Former Washington, D.C., public school chancellor Michelle Rhee hit Tallahassee Wednesday, promoting her tough-on-teachers brand of school reform to the Florida legislature.

Rhee, now an informal adviser to Gov. Rick Scott, addressed a problem during her tenure as chancellor that legislators face this session: How can you save money on schools while also improving their quality?

Funding is not necessarily correlated with quality, according to Rhee, so Scott’s proposed budget cuts aren’t as worrying as inefficiencies in the education system. Right now, Florida is throwing away money on programs that don’t improve education for students.

Limits on class size aren’t helpful above second grade, she said. Rather than paying a premium for teachers with master’s degrees, schools should reward the teachers who add the most value to students’ education. What matters is that teachers and schools are held accountable.

According to Rhee, schools should have the ability to get rid of teachers who aren’t “adding value.” Parents should be given power to convert failing schools to charter schools by a majority vote. Districts should be prevented from blocking new charter schools.

“If we are truly going to empower parents we cannot force any parent to keep their children in a failing school,” Rhee said. Competition makes the system better.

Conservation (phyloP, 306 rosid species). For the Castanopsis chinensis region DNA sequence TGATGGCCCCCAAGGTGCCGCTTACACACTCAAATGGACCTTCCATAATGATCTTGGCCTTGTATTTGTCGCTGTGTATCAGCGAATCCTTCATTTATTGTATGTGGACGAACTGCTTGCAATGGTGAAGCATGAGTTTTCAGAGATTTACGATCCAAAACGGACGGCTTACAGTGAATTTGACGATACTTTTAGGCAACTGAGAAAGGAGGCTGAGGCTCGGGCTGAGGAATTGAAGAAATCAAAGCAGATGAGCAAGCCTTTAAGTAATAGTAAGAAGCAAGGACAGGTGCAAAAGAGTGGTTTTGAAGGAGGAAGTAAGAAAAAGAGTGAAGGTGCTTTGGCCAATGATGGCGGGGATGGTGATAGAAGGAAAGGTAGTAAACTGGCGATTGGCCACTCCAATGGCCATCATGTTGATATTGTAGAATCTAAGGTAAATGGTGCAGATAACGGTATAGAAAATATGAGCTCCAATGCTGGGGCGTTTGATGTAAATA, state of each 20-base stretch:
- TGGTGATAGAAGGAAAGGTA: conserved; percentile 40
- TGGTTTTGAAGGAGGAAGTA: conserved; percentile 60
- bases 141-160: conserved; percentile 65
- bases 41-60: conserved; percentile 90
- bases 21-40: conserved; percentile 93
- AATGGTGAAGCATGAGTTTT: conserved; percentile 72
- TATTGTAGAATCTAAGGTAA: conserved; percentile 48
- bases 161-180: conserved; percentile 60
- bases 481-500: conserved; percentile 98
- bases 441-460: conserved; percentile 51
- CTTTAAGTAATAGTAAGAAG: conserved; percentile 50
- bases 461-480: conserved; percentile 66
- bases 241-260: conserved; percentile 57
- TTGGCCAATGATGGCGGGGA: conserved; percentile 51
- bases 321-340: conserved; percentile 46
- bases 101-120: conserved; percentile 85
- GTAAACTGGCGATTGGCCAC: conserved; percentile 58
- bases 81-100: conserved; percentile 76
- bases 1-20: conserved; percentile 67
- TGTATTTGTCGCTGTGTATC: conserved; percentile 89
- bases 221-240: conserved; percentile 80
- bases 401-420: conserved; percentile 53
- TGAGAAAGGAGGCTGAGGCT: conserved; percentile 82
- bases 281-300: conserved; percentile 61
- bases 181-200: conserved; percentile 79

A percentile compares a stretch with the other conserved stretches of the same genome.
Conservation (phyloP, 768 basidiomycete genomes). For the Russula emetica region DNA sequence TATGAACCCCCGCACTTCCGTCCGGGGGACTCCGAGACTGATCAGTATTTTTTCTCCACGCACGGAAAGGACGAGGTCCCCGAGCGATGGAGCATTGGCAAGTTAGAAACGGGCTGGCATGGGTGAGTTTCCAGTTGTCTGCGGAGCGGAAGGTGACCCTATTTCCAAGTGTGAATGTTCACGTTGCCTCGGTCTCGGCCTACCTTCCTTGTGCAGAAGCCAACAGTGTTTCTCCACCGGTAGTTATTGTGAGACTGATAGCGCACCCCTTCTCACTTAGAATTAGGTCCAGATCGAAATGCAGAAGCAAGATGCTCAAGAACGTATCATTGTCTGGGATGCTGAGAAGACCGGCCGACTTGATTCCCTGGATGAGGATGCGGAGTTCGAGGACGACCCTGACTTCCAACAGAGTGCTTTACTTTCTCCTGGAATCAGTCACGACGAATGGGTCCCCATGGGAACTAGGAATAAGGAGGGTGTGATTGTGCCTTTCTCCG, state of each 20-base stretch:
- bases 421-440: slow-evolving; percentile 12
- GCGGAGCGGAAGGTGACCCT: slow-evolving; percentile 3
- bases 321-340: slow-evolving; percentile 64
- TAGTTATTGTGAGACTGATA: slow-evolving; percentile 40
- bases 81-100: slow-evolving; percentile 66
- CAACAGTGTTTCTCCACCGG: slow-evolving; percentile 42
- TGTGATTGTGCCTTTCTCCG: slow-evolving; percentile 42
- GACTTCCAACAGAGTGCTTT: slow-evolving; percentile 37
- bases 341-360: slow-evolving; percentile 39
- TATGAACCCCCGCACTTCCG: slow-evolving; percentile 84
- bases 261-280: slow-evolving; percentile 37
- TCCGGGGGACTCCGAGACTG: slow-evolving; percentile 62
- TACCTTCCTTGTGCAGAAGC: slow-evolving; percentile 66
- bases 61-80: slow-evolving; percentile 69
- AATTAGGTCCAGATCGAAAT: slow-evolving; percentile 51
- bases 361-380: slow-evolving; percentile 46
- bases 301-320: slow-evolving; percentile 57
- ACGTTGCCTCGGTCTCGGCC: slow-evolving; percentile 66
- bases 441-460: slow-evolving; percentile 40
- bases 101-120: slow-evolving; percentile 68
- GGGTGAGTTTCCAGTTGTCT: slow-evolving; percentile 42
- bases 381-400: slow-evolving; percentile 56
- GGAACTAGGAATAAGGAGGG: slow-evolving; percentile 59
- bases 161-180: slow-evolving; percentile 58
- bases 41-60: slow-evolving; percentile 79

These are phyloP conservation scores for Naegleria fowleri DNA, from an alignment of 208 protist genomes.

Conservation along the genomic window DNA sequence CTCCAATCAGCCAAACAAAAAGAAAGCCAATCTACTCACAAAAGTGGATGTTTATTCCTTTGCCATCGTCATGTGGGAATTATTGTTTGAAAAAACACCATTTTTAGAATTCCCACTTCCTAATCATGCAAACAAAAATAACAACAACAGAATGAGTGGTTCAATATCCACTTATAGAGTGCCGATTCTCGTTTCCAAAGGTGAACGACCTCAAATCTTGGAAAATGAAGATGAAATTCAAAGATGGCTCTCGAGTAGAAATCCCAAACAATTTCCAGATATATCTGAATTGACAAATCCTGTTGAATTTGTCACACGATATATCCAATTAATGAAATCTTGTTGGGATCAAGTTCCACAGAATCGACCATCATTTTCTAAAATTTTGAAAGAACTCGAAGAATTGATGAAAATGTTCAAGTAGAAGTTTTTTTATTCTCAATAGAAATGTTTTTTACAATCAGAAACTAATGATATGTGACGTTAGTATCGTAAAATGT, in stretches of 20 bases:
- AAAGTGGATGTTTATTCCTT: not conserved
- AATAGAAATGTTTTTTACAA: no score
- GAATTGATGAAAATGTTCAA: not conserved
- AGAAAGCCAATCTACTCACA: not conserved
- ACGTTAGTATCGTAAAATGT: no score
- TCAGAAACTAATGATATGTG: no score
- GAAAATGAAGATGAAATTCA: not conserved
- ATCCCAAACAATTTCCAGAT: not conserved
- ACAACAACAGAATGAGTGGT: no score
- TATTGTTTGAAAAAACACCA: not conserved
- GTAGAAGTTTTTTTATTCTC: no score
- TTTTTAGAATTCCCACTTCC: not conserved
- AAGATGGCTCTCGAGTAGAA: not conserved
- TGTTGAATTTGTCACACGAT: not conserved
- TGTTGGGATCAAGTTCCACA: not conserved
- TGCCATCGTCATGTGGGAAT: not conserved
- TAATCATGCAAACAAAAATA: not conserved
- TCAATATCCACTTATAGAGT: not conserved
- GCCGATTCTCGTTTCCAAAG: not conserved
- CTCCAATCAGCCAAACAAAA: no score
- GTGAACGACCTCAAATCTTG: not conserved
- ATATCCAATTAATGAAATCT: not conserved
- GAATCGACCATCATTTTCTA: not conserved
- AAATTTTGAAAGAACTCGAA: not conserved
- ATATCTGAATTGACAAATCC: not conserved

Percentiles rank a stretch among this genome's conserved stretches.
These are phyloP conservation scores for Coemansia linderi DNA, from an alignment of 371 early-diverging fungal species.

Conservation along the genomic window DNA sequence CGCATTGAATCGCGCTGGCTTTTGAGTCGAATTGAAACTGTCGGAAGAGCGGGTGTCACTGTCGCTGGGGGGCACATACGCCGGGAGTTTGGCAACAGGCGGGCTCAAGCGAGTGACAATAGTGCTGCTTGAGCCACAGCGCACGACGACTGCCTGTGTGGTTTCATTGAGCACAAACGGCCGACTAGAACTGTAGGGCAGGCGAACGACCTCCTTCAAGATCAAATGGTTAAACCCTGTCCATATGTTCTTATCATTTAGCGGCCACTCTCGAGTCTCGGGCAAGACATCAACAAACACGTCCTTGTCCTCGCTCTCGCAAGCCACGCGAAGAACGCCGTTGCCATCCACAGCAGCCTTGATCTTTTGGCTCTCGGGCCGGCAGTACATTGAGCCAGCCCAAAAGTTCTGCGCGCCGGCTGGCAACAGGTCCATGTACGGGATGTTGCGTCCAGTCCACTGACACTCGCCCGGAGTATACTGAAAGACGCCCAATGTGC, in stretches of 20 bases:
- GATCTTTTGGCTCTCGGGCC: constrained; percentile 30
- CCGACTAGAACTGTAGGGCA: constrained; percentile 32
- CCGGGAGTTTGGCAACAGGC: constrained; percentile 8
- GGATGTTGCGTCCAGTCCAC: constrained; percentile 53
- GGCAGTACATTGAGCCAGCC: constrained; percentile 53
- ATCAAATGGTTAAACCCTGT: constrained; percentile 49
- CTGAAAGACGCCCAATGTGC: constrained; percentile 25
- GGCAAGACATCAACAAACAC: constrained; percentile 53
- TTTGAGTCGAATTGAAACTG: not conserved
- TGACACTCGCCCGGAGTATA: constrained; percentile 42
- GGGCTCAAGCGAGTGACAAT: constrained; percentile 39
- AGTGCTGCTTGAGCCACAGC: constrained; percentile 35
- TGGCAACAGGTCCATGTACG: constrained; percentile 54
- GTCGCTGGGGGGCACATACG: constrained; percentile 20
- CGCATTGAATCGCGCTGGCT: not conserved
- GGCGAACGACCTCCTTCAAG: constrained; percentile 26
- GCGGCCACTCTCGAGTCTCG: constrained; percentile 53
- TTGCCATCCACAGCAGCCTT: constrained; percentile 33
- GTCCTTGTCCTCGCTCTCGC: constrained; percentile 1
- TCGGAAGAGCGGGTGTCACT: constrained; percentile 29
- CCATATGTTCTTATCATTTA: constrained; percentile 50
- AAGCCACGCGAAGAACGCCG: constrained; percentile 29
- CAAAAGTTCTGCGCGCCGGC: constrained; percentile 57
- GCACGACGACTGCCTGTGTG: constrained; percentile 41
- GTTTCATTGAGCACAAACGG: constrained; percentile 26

When she faced a round of budget cuts in Washington’s schools, she opted to save money by laying off teachers, and doing it on the basis of performance rather than seniority.

As Gov. Scott backed away from the constitutionally questionable idea of “universal vouchers,” according to the St. Petersburg Times, “Rhee encouraged lawmakers to abolish teacher tenure, fire the worst 8 percent of teachers and then watch student achievement soar.”

Protections for ineffective teachers, she said, have frustrated efforts to improve schools.

State Rep. Dwight Bullard, D-Cutler Bay, who is a teacher, had a concern. Under Senate Bill 736, the “merit pay” bill set to come up for its first committee vote today, schools can let go of teachers regardless of how they perform on effectiveness measures.

“I want to know that there’s some level of job security, because I love the kids, and I’m doing the work,” he said.

Rhee said teaching should be evaluated like other professions. Just because stockbrokers are “effective” doesn’t mean they’re guaranteed employment. If schools have access to objective measures, principals would be “nuts” not to hire teachers that perform well.

Bullard said after the meeting that teachers aren’t like stockbrokers. They go into the profession knowing they will never earn six-figure salaries. Many teachers don’t have a problem with merit pay per se, he said. They just don’t want it combined with reforms that make it easier for them to lose their jobs.

According to the Orlando Sentinel, the Senate greeted Rhee as a “movie star”:

Lawmakers lauded her for political courage and willingness “to take the heat.”

Her No. 1 word of caution: “If you’d like to learn from one of the mistakes I made in particular, make it as clear as possible that you are not out to get teachers when you talk about and create policies that reflect how incredible their influence is.”

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